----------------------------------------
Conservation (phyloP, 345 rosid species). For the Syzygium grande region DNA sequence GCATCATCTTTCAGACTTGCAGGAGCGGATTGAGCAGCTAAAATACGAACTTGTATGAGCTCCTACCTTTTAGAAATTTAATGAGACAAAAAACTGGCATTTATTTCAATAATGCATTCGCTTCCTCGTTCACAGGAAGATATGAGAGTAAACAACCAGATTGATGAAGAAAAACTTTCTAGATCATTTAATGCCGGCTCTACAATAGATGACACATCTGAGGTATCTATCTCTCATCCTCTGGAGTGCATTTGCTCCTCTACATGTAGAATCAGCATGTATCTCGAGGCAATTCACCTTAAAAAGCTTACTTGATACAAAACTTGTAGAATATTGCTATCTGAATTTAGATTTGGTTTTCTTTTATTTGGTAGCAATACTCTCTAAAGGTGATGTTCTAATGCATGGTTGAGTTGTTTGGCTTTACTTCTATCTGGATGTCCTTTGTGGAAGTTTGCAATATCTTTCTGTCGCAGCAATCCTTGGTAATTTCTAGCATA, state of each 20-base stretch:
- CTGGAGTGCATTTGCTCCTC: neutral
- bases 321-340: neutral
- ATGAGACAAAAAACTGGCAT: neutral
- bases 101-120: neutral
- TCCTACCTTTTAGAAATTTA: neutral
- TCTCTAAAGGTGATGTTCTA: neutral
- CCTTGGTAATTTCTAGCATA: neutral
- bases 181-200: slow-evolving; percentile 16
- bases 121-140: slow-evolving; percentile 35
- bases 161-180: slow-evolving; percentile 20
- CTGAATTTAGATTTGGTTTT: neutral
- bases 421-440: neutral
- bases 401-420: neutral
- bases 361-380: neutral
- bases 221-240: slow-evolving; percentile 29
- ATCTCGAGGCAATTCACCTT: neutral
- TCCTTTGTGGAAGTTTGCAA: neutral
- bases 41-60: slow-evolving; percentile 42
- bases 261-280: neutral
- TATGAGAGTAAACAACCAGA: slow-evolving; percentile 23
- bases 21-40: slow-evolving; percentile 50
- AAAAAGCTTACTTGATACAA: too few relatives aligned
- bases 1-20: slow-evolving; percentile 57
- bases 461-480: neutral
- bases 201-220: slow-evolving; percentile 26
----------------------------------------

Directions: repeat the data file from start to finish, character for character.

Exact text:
Conservation (phyloP, 345 rosid species). For the Syzygium grande region DNA sequence GCATCATCTTTCAGACTTGCAGGAGCGGATTGAGCAGCTAAAATACGAACTTGTATGAGCTCCTACCTTTTAGAAATTTAATGAGACAAAAAACTGGCATTTATTTCAATAATGCATTCGCTTCCTCGTTCACAGGAAGATATGAGAGTAAACAACCAGATTGATGAAGAAAAACTTTCTAGATCATTTAATGCCGGCTCTACAATAGATGACACATCTGAGGTATCTATCTCTCATCCTCTGGAGTGCATTTGCTCCTCTACATGTAGAATCAGCATGTATCTCGAGGCAATTCACCTTAAAAAGCTTACTTGATACAAAACTTGTAGAATATTGCTATCTGAATTTAGATTTGGTTTTCTTTTATTTGGTAGCAATACTCTCTAAAGGTGATGTTCTAATGCATGGTTGAGTTGTTTGGCTTTACTTCTATCTGGATGTCCTTTGTGGAAGTTTGCAATATCTTTCTGTCGCAGCAATCCTTGGTAATTTCTAGCATA, state of each 20-base stretch:
- CTGGAGTGCATTTGCTCCTC: neutral
- bases 321-340: neutral
- ATGAGACAAAAAACTGGCAT: neutral
- bases 101-120: neutral
- TCCTACCTTTTAGAAATTTA: neutral
- TCTCTAAAGGTGATGTTCTA: neutral
- CCTTGGTAATTTCTAGCATA: neutral
- bases 181-200: slow-evolving; percentile 16
- bases 121-140: slow-evolving; percentile 35
- bases 161-180: slow-evolving; percentile 20
- CTGAATTTAGATTTGGTTTT: neutral
- bases 421-440: neutral
- bases 401-420: neutral
- bases 361-380: neutral
- bases 221-240: slow-evolving; percentile 29
- ATCTCGAGGCAATTCACCTT: neutral
- TCCTTTGTGGAAGTTTGCAA: neutral
- bases 41-60: slow-evolving; percentile 42
- bases 261-280: neutral
- TATGAGAGTAAACAACCAGA: slow-evolving; percentile 23
- bases 21-40: slow-evolving; percentile 50
- AAAAAGCTTACTTGATACAA: too few relatives aligned
- bases 1-20: slow-evolving; percentile 57
- bases 461-480: neutral
- bases 201-220: slow-evolving; percentile 26